Rebecca Jung, RN, BSN was attending Texas Tech University with a major in Geology when she decided that nursing was her calling. She was managing a veterinary clinic at the time, and had fallen in love with the science and healing. Shortly thereafter, she moved home to north Texas and attended nursing school at Weatherford College.
After graduating with honors, Rebecca took her Associate of Applied Science in Nursing to Long Term Acute Care. Working with the critically ill patients of this population taught her not only the basics of nursing, but how compassion and strength are needed as well. Rebecca moved to Houston, Texas and received a job in the Texas Medical Center.
Still working in Long Term Acute Care, she specialized in Transplant nursing – heart and lung transplants mostly – and expanded her nursing experience exponentially. Utilizing her now expanded knowledge base, Rebecca applied for and received a promotion into Transplant Case Management.
During this time, she also attended school at University of Texas at Arlington and completed her Bachelors of Science in Nursing. Having completed research courses as part of the curriculum, Rebecca fell in love with Research Nursing. She was recommended for the position of Program Coordinator for a research program her hospital was launching as a sub-cohort of a grant from CMS. Rebecca soon found herself managing a major research grant with a focus on Sepsis early detection and intervention. She initiated and created training for employees and physicians, and assisted with the development of a Sepsis protocol for her hospital system.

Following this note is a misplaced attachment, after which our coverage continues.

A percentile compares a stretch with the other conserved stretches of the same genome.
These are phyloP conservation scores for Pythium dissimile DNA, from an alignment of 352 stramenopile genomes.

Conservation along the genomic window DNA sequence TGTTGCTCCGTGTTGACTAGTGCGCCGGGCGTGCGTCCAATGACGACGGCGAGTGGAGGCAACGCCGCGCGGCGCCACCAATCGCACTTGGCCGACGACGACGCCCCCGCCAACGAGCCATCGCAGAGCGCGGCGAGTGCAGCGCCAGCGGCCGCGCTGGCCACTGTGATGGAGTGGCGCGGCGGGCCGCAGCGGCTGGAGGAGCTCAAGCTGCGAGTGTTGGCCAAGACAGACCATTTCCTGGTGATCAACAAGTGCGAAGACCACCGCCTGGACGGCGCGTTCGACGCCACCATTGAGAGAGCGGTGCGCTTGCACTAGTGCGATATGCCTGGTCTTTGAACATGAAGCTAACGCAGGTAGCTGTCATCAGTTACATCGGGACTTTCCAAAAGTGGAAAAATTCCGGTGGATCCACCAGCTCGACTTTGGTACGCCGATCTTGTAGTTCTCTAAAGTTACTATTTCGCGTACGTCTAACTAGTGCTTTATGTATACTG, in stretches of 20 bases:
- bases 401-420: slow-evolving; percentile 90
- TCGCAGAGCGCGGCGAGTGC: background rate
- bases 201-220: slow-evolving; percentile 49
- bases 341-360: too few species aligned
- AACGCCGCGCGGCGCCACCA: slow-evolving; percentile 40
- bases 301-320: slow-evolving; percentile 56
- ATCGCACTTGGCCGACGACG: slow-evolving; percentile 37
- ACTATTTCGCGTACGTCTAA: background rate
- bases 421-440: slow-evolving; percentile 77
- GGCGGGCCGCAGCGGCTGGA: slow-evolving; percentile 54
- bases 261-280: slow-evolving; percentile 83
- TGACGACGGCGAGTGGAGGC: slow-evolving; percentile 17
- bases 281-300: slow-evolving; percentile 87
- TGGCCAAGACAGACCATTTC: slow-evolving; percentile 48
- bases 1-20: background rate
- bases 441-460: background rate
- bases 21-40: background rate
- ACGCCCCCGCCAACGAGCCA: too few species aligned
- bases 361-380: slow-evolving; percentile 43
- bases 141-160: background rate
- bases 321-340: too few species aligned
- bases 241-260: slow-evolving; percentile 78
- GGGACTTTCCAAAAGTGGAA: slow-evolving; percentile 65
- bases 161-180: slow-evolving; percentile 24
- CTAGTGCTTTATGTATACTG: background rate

Being on the forefront of the new Sepsis awareness in healthcare, Rebecca has helped develop simulation scenarios for sepsis education, refined research protocols to better patient outcomes, as well as formulate a data analysis of lives saved through the program, as well as cost savings from early intervention of sepsis. Rebecca feels that in the time she has spent on the Sepsis grant, she has helped save more lives than she ever could as a bedside nurse. She is currently in the process of expanding the Sepsis program to the rest of her hospital system’s campuses in the Houston area. Looking forward to Graduate School, Rebecca hopes to receive her MS in Nursing Education and eventually teach nursing someday.
The Year of the Nurse and Midwife is to be extended into 2021 because of the pandemic, it has been announced.
The World Health Organization (WHO) had dedicated 2020, the 200th anniversary of the birth of Florence Nightingale, to celebrate the achievements nurses and midwives across the globe.
NHS England canceled the vast majority of planned celebratory events.
In a speech at WHO Europe on Monday Dr. Hans Kluge, Regional Director for Europe, recognised that for nurses and midwives that it has been a difficult year.
He continued; “I salute here the nurses and the midwives. It is your year. But you have been so busy that in the WHO European Region I decided to extend the year into 2021.”
“We will push back COVID-19 and I promise, we will celebrate you”.
Nursing leaders have said they are pleased with the news.
Andrea Sutcliffe, Chief Executive and Registrar of the Nursing and Midwifery Council, pointed out that 2020 had been the year of the nurse and midwife “but not in the way we expected.”
“Let’s hope we have the opportunity to celebrate together the brilliant work of our nursing and midwifery professionals,” she added.
Ruth May, Chief Nursing Officer for England, said she was “thrilled” at the news and said it was important “to pay thanks and respect to nursing and midwifery professions which have led from the front this year”.